Dairy sector playing catch-up as intensive sectors reduce their reliance on antimicrobials
6 July 2020
The absolute necessity for Northern Ireland’s livestock farming industry to further reduce its reliance on antimicrobials was the main focus of a webinar recently hosted by the Young Farmers’ Clubs of Ulster (YFCU) and the Department of Agriculture, Environment and Rural Affairs (DAERA).
The event, which took the form of a Question and Answer Session with a panel of four experts in the field of animal health and antimicrobial resistance (AMR), was jointly chaired by YFCU Agriculture and Rural Affairs Chair Jessica Pollock and DAERA’s Deputy Director of Animal Health & Welfare Policy Jim Blee.
The group of expert panellists comprised: Seamus Camplisson (Head of Health Protection Branch, Department of Health), Cathal Carr (AVSPNI President), Robert Huey (Chief Veterinary Officer) and Colin Smith (Industry Development Manager, Livestock and Meat Commission NI)
Jessica and Jim stressed the need for farmers to address the challenge of improving the general health standards ‘enjoyed’ by the animals in their care. The pair also pointed to the need for ‘improved biosecurity’ to become a reality on every farm in Northern Ireland
In the question and answer session that followed, Robert Huey stressed the significance of the ‘One Health’ strategy agreed jointly by the veterinary and medical professional in 2019.
“Both professions are on the same page when it comes to tackling AMR. The reality is that patients are dying right now with conditions such as cystic fibrosis and chronic lung disease because the bacteria causing these debilitating health problems are totally resistant to all the antibiotics that are currently available.”
The Chief Veterinary Office confirmed that antimicrobial usage rates have fallen considerably within Northern Ireland’s livestock sectors over recent years. He commented:
“Major strides have been made by poultry and pig producers but progress is still very slow within the dairy, cattle and sheep sectors.”
“Dairy is the next priority sector, as the latest figures would indicate that antibiotic usage rates are still worryingly high within that industry.”
Colin Smith pointed to the greater use of E medicine books within the pig and poultry sectors, adding:
“We are also dealing with significantly smaller numbers of farmers within these industries. As a result, it is relatively straightforward to collate the information that is available from these businesses.
“In contrast, there are many more producers within the red meat industry. Most livestock farmers still use traditional medicine books, which makes it much harder to get a firm grasp of how they actually use antimicrobials.
“A major push is now being made to get more accurate and current information from these businesses farms, where antimicrobial usage is concerned. We need better data.”
Colin also profiled the key role of the Farm Quality Assurance Scheme (FQAS) in helping to deliver better management standards, across the board, where cattle and sheep farms are concerned. He commented:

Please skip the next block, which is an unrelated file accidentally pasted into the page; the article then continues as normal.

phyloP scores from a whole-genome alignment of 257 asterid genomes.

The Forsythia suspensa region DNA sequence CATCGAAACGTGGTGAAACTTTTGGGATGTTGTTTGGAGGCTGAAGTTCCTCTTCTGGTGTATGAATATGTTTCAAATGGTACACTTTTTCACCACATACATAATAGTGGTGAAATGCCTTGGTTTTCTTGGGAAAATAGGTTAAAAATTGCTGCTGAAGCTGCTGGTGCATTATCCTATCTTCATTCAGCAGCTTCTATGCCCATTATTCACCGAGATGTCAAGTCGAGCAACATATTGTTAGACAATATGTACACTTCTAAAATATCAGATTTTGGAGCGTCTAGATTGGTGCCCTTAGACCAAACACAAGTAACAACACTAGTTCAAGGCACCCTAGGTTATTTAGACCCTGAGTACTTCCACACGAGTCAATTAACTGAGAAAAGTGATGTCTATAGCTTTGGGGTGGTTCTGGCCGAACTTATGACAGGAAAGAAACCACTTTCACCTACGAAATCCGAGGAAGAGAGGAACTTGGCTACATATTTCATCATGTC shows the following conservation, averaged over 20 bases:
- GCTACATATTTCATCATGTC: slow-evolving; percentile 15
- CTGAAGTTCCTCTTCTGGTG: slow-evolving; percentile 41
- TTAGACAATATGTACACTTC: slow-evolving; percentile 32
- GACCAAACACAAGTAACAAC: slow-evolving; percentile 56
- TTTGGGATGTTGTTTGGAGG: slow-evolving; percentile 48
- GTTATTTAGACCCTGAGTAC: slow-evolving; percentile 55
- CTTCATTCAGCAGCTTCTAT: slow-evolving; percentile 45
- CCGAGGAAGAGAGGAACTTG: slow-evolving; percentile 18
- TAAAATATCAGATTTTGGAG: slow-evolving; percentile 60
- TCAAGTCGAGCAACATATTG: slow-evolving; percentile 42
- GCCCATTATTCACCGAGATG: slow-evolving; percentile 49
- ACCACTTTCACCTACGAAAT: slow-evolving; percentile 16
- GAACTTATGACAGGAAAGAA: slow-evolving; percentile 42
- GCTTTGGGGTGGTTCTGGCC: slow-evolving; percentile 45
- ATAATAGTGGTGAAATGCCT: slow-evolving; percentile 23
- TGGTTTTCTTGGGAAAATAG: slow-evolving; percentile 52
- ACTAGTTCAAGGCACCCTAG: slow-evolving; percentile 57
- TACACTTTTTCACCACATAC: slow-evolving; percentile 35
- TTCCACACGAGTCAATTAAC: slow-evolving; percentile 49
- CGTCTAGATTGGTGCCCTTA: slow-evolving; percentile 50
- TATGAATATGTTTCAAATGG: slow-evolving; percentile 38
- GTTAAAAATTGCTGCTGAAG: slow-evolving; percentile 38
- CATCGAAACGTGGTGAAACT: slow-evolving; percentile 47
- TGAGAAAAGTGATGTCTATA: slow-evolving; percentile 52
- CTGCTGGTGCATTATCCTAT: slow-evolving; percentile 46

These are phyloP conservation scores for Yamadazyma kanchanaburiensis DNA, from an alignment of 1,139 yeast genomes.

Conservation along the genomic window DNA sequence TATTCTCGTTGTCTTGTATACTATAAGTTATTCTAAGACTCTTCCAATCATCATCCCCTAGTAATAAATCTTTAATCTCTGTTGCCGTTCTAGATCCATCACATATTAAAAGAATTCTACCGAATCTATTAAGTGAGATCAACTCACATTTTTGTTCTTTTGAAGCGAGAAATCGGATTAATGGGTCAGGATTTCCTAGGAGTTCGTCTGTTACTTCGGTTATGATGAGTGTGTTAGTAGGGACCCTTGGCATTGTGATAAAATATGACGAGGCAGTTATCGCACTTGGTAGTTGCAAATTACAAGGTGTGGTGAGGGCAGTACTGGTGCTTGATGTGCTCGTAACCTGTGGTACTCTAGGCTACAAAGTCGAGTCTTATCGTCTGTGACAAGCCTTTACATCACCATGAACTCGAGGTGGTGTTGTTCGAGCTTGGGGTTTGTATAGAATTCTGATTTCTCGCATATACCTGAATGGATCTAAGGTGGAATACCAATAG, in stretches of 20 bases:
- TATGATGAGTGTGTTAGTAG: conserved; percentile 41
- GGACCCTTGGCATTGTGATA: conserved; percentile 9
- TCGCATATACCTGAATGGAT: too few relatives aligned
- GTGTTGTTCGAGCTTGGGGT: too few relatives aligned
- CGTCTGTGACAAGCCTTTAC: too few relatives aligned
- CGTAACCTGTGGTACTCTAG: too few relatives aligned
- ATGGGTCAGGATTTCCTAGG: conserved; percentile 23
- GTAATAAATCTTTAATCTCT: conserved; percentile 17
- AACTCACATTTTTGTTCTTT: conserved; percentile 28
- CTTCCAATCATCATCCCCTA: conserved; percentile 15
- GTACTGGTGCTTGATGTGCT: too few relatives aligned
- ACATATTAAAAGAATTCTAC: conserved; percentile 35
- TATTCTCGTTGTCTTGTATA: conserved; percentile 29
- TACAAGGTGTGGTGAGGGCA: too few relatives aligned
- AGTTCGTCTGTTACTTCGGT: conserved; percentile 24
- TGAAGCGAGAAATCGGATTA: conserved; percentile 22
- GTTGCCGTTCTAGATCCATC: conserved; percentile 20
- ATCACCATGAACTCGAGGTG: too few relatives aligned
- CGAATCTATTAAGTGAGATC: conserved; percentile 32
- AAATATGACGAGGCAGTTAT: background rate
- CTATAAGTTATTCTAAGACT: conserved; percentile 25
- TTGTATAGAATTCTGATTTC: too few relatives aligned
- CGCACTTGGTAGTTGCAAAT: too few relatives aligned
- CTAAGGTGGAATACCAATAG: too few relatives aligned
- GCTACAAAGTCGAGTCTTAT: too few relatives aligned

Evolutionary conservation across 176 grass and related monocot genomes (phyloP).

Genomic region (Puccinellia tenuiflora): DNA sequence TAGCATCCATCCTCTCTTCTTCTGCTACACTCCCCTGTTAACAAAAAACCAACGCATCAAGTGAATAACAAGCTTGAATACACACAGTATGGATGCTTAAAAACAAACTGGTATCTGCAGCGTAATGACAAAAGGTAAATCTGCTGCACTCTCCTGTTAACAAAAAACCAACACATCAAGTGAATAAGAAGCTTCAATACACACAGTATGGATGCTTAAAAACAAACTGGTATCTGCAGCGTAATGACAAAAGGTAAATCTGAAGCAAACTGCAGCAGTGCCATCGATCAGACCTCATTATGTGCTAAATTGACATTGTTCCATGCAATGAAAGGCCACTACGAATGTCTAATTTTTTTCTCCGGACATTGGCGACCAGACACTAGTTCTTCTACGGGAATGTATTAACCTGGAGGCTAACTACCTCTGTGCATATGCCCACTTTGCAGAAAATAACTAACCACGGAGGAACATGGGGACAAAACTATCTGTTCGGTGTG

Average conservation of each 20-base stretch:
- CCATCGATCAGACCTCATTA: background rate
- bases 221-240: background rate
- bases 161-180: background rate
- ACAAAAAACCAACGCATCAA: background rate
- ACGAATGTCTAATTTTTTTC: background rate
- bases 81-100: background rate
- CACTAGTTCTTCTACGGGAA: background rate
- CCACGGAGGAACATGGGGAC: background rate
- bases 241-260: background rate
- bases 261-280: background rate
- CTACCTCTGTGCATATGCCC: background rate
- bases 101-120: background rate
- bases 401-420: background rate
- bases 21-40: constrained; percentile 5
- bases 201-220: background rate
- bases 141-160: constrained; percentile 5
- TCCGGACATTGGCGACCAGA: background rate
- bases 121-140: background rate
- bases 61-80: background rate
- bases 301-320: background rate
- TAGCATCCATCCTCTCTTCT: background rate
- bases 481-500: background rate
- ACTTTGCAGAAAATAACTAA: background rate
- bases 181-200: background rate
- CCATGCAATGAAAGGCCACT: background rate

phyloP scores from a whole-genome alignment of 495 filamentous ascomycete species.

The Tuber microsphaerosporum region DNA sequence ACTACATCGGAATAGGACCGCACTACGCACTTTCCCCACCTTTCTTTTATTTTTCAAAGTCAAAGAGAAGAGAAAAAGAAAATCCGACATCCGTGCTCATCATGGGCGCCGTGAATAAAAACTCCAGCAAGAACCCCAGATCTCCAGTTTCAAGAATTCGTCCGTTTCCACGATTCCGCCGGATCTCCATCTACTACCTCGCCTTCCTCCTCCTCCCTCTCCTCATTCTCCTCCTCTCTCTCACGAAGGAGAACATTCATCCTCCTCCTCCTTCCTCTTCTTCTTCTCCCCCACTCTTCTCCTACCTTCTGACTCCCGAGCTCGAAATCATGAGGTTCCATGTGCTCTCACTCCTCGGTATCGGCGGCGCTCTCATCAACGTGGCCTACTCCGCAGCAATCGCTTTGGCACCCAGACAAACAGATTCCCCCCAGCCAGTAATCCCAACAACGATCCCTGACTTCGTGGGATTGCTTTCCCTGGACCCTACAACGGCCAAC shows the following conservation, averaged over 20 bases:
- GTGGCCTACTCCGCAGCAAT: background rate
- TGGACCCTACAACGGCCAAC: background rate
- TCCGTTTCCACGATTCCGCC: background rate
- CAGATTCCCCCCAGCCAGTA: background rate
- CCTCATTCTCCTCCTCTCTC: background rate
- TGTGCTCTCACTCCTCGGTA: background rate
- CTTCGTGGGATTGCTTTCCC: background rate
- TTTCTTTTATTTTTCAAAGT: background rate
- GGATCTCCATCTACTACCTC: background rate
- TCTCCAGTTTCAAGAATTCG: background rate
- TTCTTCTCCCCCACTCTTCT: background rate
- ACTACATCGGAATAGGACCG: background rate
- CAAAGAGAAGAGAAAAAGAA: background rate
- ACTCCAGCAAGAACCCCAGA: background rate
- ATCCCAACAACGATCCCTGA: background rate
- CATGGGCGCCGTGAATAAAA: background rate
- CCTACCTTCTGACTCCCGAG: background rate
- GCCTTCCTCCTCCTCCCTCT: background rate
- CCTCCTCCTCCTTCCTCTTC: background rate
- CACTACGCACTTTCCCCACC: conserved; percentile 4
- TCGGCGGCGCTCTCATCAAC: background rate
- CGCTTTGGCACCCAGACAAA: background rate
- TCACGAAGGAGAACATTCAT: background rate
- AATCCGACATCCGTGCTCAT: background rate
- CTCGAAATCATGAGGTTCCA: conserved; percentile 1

“Leading food companies are also playing an important role in driving down the use of antimicrobials within agriculture. A case in point is McDonald’s Corporation’s zero tolerance policy regarding the use of certain key antibiotics within the beef sector. Very soon organisations like this will be asking the fundamental question: do we need antimicrobials of any kind when it comes to managing farm animals?”
Cathal Carr stressed the need for all farmers to prevent diseases from getting a grip within their herds and flocks in the first place. He said:
“Better management practises will help reduce the level of pneumonia and other diseases in calves and other young animals. A greater commitment to vaccination will also help to lower disease levels across the board on farms.
“In lots of cases, young animals are being reared in facilities that are not fit-for-purpose. Many farms across Northern Ireland still feature buildings that are up to 80 years’ old.”
Both of the veterinarians on the panel highlighted the need for farmers to use antimicrobials responsibly at all times, citing the adage: use antibiotics as little as possible but as much as is necessary.
Seamus Camplisson endorsed the ‘One Health’ strategy. He said that medical doctors are being encouraged to reduce their reliance on antibiotics when treating patients, adding:
“Northern Ireland has the highest prescription rate for antibiotics in the UK. This has to change.”
Camplisson welcomed the fact that greater numbers of DAERA staff are now working on the challenge of AMR. But he held out little hope of new antibiotics being the ‘silver bullet’ that will solve the AMR debacle.
“There is no financial incentive for pharmaceutical companies to develop new antibiotics,” he explained.
“Any new drugs coming on to the market will be used as treatments of last resort. As a consequence, their use will be quite restricted. This, in turn, puts a big question on whether or not manufactures will ever recoup their development costs.”
All the panellists were pleased that there was such a good turnout of young people for the webinar and the fact that so many of them actively participated in the event.
Robert Huey concluded:
“We are relying on our young and educated farmers to change the industry. The future is theirs.”